(This article belongs to the Special Issue Research Advances in Postmortem Interval Estimation)
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Review

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12 pages, 446 KiB  
Review
Postmortem Interval Estimation: New Approaches by the Analysis of Human Tissues and Microbial Communities’ Changes
by Sara C. Zapico and Joe Adserias-Garriga
Forensic Sci. 2022, 2(1), 163-174; https://doi.org/10.3390/forensicsci2010013 - 19 Feb 2022
Cited by 8 | Viewed by 8404
Abstract
There are several methodologies available to estimate time since death based on different changes that a corpse undergoes after death. However, these methods are imprecise due to the decomposition process being affected by several factors, principally temperature and humidity. Current trends for the [...] Read more.
There are several methodologies available to estimate time since death based on different changes that a corpse undergoes after death. However, these methods are imprecise due to the decomposition process being affected by several factors, principally temperature and humidity. Current trends for the determination of the Postmortem Interval (PMI) attempt to estimate the PMI in a quantifiable manner, based on chemical changes on and in the body, summarized in the field of “thanatochemistry”. Although these methodologies have improved PMI estimates, additional research has been developed to increase the accuracy and precision of this determination. As a result, the fields of “thanatobiology” and “thanatomicrobiome” have emerged. Thanatobiology is based on the estimation of the PMI from DNA/RNA degradation, signaling pathways of cell death, and protein analysis. Thanatomicrobiome refers to changes in the bacterial communities as a consequence of the decomposition process. Although both approaches seem to improve PMI estimates, applications of thanatobiology methodologies are more appropriate in the first phases of decomposition, while thanatomicrobiome analyses are applicable in advanced stages. Further research is needed in these new fields in order to establish their applicability in forensic cases. This is a review of the current state-of-the-art methodology in these two subfields. Full article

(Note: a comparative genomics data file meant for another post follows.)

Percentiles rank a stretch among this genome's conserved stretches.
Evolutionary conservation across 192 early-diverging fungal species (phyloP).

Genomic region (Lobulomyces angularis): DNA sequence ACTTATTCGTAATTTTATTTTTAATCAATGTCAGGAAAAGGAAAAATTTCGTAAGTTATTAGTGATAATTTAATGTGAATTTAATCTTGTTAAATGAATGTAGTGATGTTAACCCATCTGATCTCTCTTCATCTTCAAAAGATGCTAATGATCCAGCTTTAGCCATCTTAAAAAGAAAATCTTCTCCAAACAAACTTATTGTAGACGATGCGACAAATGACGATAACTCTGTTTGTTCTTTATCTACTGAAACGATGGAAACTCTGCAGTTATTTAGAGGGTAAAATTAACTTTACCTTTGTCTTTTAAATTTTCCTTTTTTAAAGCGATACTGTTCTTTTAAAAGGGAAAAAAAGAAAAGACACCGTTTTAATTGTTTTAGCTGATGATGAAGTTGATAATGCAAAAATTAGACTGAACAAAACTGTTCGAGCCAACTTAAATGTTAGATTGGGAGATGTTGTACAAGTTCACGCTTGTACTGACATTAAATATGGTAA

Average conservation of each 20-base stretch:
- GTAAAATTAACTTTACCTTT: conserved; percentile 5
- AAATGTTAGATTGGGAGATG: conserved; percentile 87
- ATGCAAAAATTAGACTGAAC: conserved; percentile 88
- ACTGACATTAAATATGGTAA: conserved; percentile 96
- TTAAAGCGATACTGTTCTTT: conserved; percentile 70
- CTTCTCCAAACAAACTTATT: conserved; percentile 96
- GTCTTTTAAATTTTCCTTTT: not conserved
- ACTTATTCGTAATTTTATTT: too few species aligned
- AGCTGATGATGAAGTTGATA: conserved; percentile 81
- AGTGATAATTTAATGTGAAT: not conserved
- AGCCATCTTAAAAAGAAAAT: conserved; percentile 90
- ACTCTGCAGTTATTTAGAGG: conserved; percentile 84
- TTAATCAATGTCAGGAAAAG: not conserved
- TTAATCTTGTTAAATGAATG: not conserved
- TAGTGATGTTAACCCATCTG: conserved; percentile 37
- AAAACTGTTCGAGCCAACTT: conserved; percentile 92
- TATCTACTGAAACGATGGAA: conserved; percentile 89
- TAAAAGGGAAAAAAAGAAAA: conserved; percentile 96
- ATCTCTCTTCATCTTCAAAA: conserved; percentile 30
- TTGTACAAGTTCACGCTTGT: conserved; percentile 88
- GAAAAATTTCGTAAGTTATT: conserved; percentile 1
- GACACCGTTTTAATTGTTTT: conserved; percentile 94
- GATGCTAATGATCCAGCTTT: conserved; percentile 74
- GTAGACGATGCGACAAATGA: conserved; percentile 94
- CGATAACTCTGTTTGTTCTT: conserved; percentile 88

(This article belongs to the Special Issue Research Advances in Postmortem Interval Estimation)